New research clarifies how shade trees can contribute to the sustainability and productivity of cocoa crops.
Chocolate consumption is increasing around the world. Yet cocoa farmers, most of them smallholders, have to cope with aging plantations, decreasing soil fertility, increasing rates of pests and disease, and the consequences of climate change. As a result, cocoa could become scarce in the foreseeable future.
“Our goal is to develop sustainable farming systems that maintain or ideally even increase agricultural production over the long term, and provide as many ecosystem services possible,” explains Johan Six, head of the Sustainable Agroecosystems group at ETH Zurich. Ecosystem services include the maintenance of biodiversity of flora and fauna and the sequestration of carbon from the air into soils and biomass, which should help to mitigate climate change.
Agroforestry systems hold the promise for sustainable cocoa cultivation. Historically, cocoa grew under the shade of other trees but higher yielding monocultures have gradually replaced these systems. Today, there are attempts to go back to cultivating cocoa beneath the canopy of larger trees.
“We were interested in whether the shade trees could indeed deliver everything they promise, and how we can optimize cocoa agroforestry systems,” explains Wilma Blaser, a postdoctoral fellow in Six’s group. In a field study, they therefore compared shaded and unshaded cocoa systems in Ghana, the world’s second largest cocoa producer. They worked with local researchers to examine and measure the effects of shade trees in smallholders’ cocoa fields.
As reported in Nature Sustainability, researchers found that under a shade-tree cover of approximately 30 percent, shade trees had a predominantly positive effect on cocoa plants compared to areas without shade trees. This amount of shade is ideal for keeping pests and diseases in check while maintaining maximum soil moisture. The cooling effect on temperature, the number of animal and plant species in the field, and the carbon sequestration all increase with an increase in the amount of shade. Up to about 30 percent shade, cocoa yield is not compromised.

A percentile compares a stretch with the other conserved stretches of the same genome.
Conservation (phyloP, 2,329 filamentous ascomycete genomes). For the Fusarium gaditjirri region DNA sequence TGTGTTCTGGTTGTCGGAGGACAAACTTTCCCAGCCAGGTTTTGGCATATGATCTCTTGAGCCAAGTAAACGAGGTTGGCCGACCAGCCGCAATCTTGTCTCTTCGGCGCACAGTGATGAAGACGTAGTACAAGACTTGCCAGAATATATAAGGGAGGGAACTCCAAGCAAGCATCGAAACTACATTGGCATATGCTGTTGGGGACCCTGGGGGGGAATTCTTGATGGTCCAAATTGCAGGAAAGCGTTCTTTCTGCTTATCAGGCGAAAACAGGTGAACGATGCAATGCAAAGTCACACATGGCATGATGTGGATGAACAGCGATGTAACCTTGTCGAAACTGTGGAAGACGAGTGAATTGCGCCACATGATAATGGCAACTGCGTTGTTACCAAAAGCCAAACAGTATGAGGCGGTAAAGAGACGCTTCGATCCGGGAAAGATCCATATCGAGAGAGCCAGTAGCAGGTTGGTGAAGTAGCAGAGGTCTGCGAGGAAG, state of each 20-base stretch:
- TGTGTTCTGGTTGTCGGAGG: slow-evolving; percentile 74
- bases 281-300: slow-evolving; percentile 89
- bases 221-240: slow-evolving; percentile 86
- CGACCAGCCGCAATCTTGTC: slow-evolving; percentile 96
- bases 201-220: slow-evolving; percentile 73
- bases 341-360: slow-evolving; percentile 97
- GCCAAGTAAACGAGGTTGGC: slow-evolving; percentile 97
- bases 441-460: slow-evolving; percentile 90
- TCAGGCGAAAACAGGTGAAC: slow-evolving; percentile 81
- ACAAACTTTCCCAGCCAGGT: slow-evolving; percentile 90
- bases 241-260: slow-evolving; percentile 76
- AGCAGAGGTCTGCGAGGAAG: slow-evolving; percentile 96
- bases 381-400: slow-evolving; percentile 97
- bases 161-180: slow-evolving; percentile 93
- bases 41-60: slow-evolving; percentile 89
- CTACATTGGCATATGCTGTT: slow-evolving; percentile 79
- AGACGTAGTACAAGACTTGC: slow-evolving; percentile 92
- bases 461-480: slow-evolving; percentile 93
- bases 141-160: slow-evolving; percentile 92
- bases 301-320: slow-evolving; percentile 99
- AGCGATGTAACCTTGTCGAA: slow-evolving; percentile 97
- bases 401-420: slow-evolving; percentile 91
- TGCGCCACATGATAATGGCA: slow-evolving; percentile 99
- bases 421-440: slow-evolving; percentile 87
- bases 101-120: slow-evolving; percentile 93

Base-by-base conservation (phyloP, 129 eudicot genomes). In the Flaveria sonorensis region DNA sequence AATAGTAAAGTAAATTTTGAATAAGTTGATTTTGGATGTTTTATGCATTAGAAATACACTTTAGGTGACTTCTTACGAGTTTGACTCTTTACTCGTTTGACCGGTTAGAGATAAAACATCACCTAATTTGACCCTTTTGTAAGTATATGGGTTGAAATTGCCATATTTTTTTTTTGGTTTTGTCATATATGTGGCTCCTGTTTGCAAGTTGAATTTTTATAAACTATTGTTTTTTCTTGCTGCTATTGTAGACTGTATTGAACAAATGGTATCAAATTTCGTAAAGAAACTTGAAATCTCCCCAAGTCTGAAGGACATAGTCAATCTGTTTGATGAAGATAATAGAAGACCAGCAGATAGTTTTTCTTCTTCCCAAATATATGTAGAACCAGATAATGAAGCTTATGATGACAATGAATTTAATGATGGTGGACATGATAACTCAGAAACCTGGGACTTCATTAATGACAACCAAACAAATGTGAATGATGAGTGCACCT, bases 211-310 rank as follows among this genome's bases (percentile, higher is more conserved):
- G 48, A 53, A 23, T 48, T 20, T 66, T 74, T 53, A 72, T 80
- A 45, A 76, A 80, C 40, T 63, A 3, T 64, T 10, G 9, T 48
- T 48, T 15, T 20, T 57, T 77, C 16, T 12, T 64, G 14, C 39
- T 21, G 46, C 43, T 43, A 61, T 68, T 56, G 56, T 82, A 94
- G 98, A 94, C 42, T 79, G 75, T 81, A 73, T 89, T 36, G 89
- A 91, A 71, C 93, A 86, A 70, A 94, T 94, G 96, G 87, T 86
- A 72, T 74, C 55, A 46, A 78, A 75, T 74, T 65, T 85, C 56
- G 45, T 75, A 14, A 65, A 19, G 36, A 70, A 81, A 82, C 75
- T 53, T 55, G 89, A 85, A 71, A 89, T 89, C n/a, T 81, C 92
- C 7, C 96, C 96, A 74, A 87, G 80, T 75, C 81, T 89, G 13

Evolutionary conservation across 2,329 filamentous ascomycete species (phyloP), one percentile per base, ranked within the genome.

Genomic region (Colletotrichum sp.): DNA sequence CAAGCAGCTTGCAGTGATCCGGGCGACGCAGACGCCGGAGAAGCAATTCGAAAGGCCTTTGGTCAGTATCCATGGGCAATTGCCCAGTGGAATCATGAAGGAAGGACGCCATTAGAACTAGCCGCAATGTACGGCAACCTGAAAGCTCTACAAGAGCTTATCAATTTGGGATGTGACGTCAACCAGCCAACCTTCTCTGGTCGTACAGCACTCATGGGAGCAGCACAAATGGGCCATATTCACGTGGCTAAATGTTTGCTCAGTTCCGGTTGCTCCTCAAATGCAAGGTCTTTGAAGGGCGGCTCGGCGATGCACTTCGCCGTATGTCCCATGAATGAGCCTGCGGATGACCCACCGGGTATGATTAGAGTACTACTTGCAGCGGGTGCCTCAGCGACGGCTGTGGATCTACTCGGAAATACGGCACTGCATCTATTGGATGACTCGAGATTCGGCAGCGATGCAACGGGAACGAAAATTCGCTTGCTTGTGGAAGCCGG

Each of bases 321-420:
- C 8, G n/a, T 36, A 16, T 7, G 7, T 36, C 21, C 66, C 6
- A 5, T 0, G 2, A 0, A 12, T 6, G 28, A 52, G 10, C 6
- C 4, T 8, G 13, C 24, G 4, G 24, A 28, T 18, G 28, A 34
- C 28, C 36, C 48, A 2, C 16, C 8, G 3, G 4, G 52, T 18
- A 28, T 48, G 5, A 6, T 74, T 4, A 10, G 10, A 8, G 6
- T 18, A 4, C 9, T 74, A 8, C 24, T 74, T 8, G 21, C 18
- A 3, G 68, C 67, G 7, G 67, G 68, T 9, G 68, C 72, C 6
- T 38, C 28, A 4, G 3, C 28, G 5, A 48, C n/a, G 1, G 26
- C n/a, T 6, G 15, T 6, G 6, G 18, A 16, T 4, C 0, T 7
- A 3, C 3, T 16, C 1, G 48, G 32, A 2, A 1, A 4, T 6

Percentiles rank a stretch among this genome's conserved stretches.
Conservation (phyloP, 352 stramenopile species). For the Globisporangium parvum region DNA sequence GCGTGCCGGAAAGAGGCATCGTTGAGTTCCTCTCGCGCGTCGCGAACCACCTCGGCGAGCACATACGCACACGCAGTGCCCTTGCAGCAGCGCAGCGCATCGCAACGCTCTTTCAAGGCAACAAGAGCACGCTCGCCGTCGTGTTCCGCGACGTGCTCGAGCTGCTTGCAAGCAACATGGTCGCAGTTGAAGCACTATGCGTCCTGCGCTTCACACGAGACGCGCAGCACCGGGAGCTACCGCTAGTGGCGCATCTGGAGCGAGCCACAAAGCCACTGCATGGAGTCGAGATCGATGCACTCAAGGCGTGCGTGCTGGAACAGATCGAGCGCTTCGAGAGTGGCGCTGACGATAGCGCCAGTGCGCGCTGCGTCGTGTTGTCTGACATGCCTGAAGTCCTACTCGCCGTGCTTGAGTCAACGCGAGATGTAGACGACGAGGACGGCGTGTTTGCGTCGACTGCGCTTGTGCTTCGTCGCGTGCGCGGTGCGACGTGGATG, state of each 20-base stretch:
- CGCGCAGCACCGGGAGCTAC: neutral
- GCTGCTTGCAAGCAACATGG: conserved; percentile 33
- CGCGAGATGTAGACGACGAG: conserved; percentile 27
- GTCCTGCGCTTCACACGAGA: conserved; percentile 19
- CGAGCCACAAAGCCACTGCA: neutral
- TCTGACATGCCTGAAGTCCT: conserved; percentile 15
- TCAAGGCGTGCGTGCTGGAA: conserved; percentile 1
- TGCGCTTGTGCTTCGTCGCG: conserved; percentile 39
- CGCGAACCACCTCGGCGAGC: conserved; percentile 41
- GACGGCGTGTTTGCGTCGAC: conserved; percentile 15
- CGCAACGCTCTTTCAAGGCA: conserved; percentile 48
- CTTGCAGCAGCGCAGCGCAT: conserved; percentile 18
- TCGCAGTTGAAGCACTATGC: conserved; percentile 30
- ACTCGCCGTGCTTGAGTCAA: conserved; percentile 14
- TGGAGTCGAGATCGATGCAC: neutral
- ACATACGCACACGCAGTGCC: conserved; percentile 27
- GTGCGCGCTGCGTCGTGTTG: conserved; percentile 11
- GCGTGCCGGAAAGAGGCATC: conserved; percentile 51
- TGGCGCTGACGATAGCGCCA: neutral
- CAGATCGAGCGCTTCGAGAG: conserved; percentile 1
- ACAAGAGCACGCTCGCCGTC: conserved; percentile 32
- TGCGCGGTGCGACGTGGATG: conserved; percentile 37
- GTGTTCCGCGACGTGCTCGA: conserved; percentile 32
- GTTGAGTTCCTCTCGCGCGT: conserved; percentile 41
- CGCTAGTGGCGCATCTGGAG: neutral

More shade, however, reduces the yield, as additional trees compete more intensely with the cocoa plants for light, water, and/or nutrients. “The optimal amount of shade is therefore a cost-benefit consideration,” Blaser explains. There is one promise that the shade trees seem, however, unable to keep: the amount of nutrients in the soil does not automatically increase with a rise in the number of trees.
All in all, the inclusion of shade trees in cocoa fields had a predominantly positive effect on ecosystem services, though the researchers emphasize that even the best agroecosystem cannot replace the ecosystem services provided by natural ecosystems when it comes to, say, carbon fixation or biodiversity. As Six says, “Agriculture is never natural; the idea behind agroecology is simply to infuse more ecology into agriculture.”
Blaser continues: “More ecology can make farming more sustainable and more stable.” For example, a higher diversity of plant species in an agricultural system can potentially keep diseases from spreading and the temperature buffering effects of shade trees could contribute to higher yield stability under extreme weather conditions. “Combined these effects can lead to improved and above all longer-term yield.”
The research even showed that cocoa crops could tolerate more shade than previously thought without having a serious negative impact on the harvest. Still, efforts to increase cocoa yields in agroforestry systems require additional measures in cultivation. Blaser clarifies by saying, “Targeted application of fertilizer, timely pest control, regularly pruning, or weeding could potentially increase cocoa yields even under a higher shade canopy.”
There is still potential to optimize the choice of the right shade tree in agricultural systems, and Blaser wants to concentrate on shade-tree characteristics in her next project. She found 38 species in the farms she worked in, including orange, mango, and avocado trees, all of which have different types of canopy and root systems.
Source: Maja Schaffner for ETH Zurich